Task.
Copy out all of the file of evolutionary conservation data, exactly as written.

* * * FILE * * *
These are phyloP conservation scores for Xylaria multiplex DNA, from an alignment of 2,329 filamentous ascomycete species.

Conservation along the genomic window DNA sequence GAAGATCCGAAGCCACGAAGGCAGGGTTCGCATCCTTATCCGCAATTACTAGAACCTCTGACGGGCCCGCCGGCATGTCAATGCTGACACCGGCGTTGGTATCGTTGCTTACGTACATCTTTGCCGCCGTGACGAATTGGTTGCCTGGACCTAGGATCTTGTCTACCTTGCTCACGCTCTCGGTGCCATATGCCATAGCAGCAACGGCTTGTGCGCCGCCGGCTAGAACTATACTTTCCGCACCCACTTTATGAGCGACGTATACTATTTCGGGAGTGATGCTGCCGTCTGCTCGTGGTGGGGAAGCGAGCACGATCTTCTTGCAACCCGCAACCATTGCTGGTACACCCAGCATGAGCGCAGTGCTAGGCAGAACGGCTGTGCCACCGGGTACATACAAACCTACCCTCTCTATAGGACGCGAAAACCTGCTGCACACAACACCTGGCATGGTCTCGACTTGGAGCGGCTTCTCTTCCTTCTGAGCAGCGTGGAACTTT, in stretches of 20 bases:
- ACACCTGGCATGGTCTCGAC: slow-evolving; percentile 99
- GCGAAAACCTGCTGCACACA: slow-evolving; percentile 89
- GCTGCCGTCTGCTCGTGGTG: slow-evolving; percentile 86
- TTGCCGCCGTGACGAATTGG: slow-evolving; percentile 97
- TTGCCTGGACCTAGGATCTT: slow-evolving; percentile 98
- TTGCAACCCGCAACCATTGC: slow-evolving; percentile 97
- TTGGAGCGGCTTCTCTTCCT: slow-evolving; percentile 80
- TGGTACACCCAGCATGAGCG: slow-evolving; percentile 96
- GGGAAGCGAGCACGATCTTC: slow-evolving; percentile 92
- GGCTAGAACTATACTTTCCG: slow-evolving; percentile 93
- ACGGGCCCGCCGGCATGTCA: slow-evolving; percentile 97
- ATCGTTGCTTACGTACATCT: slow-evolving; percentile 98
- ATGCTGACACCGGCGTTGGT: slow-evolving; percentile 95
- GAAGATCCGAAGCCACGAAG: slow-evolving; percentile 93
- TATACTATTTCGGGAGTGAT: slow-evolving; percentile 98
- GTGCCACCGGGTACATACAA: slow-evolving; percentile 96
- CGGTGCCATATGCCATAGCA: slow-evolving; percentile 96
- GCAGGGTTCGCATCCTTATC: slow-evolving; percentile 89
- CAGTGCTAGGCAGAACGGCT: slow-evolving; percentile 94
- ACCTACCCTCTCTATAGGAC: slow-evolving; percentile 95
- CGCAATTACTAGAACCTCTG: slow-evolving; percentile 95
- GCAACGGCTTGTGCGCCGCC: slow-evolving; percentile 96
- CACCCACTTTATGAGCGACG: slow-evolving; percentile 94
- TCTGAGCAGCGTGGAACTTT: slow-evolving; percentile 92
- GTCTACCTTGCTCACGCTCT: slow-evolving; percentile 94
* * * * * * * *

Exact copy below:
These are phyloP conservation scores for Xylaria multiplex DNA, from an alignment of 2,329 filamentous ascomycete species.

Conservation along the genomic window DNA sequence GAAGATCCGAAGCCACGAAGGCAGGGTTCGCATCCTTATCCGCAATTACTAGAACCTCTGACGGGCCCGCCGGCATGTCAATGCTGACACCGGCGTTGGTATCGTTGCTTACGTACATCTTTGCCGCCGTGACGAATTGGTTGCCTGGACCTAGGATCTTGTCTACCTTGCTCACGCTCTCGGTGCCATATGCCATAGCAGCAACGGCTTGTGCGCCGCCGGCTAGAACTATACTTTCCGCACCCACTTTATGAGCGACGTATACTATTTCGGGAGTGATGCTGCCGTCTGCTCGTGGTGGGGAAGCGAGCACGATCTTCTTGCAACCCGCAACCATTGCTGGTACACCCAGCATGAGCGCAGTGCTAGGCAGAACGGCTGTGCCACCGGGTACATACAAACCTACCCTCTCTATAGGACGCGAAAACCTGCTGCACACAACACCTGGCATGGTCTCGACTTGGAGCGGCTTCTCTTCCTTCTGAGCAGCGTGGAACTTT, in stretches of 20 bases:
- ACACCTGGCATGGTCTCGAC: slow-evolving; percentile 99
- GCGAAAACCTGCTGCACACA: slow-evolving; percentile 89
- GCTGCCGTCTGCTCGTGGTG: slow-evolving; percentile 86
- TTGCCGCCGTGACGAATTGG: slow-evolving; percentile 97
- TTGCCTGGACCTAGGATCTT: slow-evolving; percentile 98
- TTGCAACCCGCAACCATTGC: slow-evolving; percentile 97
- TTGGAGCGGCTTCTCTTCCT: slow-evolving; percentile 80
- TGGTACACCCAGCATGAGCG: slow-evolving; percentile 96
- GGGAAGCGAGCACGATCTTC: slow-evolving; percentile 92
- GGCTAGAACTATACTTTCCG: slow-evolving; percentile 93
- ACGGGCCCGCCGGCATGTCA: slow-evolving; percentile 97
- ATCGTTGCTTACGTACATCT: slow-evolving; percentile 98
- ATGCTGACACCGGCGTTGGT: slow-evolving; percentile 95
- GAAGATCCGAAGCCACGAAG: slow-evolving; percentile 93
- TATACTATTTCGGGAGTGAT: slow-evolving; percentile 98
- GTGCCACCGGGTACATACAA: slow-evolving; percentile 96
- CGGTGCCATATGCCATAGCA: slow-evolving; percentile 96
- GCAGGGTTCGCATCCTTATC: slow-evolving; percentile 89
- CAGTGCTAGGCAGAACGGCT: slow-evolving; percentile 94
- ACCTACCCTCTCTATAGGAC: slow-evolving; percentile 95
- CGCAATTACTAGAACCTCTG: slow-evolving; percentile 95
- GCAACGGCTTGTGCGCCGCC: slow-evolving; percentile 96
- CACCCACTTTATGAGCGACG: slow-evolving; percentile 94
- TCTGAGCAGCGTGGAACTTT: slow-evolving; percentile 92
- GTCTACCTTGCTCACGCTCT: slow-evolving; percentile 94